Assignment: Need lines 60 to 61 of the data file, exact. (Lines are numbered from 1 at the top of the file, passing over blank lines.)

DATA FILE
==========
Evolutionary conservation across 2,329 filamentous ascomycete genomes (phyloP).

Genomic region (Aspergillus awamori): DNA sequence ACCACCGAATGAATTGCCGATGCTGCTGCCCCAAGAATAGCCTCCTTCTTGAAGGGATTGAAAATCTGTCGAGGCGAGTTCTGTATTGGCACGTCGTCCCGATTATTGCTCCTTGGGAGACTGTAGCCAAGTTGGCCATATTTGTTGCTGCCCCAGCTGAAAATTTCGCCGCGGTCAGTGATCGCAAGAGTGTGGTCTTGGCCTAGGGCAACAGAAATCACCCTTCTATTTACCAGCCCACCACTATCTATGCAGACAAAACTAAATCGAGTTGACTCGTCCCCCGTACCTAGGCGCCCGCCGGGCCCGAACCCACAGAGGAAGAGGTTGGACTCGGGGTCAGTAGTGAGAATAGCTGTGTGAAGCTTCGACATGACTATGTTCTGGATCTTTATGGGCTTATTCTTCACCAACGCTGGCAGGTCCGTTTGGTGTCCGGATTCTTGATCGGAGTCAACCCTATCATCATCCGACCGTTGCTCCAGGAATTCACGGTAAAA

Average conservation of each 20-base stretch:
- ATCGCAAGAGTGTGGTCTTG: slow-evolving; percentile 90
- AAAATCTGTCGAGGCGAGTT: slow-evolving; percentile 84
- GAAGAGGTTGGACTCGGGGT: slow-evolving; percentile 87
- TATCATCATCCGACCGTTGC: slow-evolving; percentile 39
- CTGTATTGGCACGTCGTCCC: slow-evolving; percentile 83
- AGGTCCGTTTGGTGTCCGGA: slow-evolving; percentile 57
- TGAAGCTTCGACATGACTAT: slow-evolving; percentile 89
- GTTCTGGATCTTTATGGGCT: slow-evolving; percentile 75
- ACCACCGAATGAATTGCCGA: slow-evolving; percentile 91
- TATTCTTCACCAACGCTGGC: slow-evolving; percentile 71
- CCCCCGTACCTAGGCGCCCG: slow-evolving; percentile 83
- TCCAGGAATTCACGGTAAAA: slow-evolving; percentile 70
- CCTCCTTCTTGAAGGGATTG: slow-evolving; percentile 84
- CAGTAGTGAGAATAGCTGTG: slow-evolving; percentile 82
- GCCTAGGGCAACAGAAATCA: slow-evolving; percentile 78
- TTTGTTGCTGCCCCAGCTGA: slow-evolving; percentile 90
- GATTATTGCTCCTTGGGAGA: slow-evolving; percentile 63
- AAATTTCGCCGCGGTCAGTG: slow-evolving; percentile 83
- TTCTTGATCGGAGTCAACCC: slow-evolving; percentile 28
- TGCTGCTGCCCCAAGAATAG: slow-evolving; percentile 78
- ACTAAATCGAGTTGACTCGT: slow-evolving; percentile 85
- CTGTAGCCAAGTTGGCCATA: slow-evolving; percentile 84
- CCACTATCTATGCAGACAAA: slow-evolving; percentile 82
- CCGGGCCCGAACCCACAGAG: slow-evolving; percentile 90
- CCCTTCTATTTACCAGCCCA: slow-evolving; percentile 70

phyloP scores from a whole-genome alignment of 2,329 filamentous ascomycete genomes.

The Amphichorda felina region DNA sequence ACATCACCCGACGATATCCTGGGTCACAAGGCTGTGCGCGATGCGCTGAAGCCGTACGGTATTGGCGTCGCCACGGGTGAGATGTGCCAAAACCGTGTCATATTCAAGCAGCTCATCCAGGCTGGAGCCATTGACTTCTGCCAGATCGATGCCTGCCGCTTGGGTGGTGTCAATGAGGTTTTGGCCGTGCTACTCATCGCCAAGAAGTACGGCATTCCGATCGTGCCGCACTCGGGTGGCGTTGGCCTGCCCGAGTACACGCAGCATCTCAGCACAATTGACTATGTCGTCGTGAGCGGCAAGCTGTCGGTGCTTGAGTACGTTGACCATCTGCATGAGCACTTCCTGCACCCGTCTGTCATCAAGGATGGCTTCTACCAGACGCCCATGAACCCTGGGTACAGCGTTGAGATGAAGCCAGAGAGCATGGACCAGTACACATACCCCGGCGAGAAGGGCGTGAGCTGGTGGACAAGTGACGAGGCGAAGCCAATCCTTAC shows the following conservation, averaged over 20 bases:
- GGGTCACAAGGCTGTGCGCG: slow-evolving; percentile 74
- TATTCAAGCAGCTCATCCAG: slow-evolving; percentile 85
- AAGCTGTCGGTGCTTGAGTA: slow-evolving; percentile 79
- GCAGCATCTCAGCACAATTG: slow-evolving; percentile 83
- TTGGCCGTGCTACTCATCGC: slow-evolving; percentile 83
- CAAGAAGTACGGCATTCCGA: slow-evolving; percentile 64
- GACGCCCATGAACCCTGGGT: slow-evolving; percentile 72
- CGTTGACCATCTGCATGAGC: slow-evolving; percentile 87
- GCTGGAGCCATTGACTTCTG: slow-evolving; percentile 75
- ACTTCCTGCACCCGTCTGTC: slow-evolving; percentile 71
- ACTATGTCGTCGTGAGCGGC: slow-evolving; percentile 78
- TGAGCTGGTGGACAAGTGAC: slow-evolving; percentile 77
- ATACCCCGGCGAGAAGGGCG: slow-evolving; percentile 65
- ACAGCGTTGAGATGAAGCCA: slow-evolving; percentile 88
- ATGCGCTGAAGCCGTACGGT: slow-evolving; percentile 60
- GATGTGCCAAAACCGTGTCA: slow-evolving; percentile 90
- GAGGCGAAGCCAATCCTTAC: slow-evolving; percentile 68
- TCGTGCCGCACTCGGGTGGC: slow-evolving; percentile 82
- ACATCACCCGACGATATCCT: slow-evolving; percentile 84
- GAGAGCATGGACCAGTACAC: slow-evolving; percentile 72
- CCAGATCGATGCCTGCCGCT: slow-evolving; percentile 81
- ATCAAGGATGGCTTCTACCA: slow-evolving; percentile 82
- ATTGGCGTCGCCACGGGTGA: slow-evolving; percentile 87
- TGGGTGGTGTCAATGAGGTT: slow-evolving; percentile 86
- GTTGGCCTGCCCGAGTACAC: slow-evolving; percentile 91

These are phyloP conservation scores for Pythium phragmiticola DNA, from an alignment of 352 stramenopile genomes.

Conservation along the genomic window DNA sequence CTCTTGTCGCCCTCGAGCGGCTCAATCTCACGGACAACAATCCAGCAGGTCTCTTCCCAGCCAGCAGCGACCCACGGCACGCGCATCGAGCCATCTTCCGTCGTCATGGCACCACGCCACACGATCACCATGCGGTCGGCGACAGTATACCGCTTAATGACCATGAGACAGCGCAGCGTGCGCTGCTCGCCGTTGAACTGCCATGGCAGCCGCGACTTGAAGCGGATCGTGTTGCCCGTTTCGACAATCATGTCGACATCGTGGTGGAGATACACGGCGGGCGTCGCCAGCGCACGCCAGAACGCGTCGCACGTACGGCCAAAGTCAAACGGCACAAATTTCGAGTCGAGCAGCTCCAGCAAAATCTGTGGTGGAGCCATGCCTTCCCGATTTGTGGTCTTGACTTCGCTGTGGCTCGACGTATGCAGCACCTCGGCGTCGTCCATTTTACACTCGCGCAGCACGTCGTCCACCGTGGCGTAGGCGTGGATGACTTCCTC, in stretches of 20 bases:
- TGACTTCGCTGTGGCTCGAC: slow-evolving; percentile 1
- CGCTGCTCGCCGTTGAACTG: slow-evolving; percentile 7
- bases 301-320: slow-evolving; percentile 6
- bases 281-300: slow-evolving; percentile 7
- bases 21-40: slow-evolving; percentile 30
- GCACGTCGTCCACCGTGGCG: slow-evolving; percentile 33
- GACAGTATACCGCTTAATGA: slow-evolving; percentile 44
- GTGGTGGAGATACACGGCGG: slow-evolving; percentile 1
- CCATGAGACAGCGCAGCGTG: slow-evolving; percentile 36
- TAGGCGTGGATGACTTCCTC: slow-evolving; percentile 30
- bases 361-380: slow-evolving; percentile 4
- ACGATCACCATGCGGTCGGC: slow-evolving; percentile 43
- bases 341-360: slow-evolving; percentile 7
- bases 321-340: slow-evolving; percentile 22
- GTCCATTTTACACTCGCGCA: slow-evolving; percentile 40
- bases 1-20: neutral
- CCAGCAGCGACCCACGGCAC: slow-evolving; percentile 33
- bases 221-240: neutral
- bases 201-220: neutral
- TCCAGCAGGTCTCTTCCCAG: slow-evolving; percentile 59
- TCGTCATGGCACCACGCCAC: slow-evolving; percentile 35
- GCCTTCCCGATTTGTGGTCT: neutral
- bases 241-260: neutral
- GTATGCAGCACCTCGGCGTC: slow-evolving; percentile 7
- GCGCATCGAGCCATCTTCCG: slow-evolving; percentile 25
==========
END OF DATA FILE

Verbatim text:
- bases 301-320: slow-evolving; percentile 6
- bases 281-300: slow-evolving; percentile 7